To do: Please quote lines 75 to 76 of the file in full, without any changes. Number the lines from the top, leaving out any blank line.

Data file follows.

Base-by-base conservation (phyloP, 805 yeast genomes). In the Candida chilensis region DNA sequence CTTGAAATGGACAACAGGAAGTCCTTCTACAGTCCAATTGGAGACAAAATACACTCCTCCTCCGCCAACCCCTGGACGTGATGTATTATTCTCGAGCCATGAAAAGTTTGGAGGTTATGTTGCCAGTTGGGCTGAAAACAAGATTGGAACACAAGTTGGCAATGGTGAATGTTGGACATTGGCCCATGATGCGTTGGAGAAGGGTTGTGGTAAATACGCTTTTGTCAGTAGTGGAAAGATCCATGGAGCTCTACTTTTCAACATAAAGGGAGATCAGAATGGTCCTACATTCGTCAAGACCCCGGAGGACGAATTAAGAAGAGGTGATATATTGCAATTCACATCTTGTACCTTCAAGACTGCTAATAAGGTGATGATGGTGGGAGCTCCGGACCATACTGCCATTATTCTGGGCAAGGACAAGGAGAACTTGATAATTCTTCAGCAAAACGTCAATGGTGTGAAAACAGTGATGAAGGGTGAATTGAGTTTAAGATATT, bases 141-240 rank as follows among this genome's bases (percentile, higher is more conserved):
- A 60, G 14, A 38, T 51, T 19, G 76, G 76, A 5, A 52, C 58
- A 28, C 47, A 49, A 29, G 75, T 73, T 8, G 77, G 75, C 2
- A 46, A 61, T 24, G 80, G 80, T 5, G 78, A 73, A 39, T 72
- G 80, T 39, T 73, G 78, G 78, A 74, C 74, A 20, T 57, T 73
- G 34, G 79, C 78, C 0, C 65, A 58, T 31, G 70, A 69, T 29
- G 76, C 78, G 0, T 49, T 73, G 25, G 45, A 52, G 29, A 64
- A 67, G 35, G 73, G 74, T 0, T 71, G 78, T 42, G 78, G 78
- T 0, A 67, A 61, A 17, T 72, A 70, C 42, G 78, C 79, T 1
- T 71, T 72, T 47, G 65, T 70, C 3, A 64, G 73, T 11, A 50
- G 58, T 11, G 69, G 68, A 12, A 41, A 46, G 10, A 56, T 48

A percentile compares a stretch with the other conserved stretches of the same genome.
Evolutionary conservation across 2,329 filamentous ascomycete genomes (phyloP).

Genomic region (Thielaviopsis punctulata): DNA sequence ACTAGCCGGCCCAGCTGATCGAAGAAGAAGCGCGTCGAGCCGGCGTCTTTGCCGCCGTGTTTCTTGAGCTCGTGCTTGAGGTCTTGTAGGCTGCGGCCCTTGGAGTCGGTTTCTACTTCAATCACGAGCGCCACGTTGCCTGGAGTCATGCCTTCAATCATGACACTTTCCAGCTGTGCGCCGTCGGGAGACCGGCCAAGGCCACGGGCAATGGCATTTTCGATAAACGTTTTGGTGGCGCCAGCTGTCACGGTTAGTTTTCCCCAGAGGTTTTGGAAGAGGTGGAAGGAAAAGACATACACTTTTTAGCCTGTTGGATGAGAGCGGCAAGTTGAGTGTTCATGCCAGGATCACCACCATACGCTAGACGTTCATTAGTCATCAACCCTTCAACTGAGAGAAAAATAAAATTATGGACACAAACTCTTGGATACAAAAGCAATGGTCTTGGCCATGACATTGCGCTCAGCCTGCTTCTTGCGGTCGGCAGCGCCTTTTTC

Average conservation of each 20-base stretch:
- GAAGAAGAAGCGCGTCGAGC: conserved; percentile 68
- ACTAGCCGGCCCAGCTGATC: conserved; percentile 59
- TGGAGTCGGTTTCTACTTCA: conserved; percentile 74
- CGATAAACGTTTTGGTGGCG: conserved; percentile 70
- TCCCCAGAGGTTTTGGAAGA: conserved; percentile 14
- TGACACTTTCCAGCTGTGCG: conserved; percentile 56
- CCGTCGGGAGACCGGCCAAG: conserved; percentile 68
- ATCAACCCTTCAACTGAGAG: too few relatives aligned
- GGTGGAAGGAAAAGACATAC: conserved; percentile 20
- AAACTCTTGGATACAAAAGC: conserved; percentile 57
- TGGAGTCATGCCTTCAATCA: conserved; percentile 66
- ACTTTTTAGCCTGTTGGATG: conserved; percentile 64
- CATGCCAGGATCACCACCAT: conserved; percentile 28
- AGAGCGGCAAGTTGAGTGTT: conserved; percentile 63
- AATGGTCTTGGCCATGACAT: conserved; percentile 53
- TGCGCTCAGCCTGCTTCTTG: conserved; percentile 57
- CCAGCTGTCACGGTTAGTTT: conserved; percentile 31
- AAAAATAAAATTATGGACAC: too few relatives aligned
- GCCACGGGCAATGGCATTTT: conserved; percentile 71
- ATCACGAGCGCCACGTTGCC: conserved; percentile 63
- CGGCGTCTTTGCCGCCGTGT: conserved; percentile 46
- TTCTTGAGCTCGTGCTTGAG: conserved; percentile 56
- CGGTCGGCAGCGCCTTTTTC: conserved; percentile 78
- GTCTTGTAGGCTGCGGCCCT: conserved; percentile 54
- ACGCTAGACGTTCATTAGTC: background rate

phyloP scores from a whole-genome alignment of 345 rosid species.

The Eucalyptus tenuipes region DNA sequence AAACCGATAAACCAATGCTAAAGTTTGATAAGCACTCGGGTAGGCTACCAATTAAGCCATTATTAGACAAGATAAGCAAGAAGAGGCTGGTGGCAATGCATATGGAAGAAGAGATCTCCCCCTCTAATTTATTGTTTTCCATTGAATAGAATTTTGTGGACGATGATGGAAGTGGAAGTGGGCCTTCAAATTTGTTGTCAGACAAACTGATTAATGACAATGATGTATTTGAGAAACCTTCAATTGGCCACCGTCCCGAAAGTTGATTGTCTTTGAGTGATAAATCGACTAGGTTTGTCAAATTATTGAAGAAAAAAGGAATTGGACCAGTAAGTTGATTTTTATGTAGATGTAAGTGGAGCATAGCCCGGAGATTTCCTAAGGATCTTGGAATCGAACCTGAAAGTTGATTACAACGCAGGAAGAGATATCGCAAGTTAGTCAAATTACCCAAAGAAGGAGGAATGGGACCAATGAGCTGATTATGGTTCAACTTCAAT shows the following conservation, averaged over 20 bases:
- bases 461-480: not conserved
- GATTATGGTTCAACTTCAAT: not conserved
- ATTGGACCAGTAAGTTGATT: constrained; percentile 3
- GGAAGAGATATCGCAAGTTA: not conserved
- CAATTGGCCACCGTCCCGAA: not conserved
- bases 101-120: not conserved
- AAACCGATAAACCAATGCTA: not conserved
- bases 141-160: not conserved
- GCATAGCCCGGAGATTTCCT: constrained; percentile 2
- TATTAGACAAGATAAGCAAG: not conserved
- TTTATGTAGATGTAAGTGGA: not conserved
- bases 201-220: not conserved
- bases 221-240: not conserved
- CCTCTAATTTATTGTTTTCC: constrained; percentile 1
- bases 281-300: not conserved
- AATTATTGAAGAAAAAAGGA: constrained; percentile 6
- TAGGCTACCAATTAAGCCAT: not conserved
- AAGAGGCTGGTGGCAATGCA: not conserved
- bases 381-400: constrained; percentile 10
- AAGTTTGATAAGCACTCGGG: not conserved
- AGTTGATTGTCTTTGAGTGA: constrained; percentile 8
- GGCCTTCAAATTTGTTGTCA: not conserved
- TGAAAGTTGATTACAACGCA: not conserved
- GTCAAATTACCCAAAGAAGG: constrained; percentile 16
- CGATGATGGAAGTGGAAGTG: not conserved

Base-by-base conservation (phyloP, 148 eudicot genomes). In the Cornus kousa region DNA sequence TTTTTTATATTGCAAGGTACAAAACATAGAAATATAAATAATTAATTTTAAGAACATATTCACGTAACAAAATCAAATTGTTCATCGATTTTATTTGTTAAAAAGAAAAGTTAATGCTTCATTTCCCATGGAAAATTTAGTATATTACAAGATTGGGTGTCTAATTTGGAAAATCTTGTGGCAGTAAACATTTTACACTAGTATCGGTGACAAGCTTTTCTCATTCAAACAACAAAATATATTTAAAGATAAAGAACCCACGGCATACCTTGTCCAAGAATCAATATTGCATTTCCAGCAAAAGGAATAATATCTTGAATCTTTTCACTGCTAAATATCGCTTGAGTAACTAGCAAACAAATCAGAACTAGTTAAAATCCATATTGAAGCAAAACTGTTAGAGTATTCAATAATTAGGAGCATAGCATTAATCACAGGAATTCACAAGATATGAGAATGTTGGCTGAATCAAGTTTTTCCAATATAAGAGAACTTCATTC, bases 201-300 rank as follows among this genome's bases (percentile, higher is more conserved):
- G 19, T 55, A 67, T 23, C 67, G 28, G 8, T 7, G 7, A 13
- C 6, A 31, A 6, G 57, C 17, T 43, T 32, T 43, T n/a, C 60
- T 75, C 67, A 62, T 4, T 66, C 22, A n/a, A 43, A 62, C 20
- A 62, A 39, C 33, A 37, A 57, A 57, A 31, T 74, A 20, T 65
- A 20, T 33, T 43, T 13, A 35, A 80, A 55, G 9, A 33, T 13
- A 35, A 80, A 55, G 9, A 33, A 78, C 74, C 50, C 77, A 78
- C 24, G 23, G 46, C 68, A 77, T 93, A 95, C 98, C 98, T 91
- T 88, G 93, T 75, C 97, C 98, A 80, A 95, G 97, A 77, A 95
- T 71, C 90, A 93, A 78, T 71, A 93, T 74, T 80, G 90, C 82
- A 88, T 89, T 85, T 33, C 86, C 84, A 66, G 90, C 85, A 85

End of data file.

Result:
- C 24, G 23, G 46, C 68, A 77, T 93, A 95, C 98, C 98, T 91
- T 88, G 93, T 75, C 97, C 98, A 80, A 95, G 97, A 77, A 95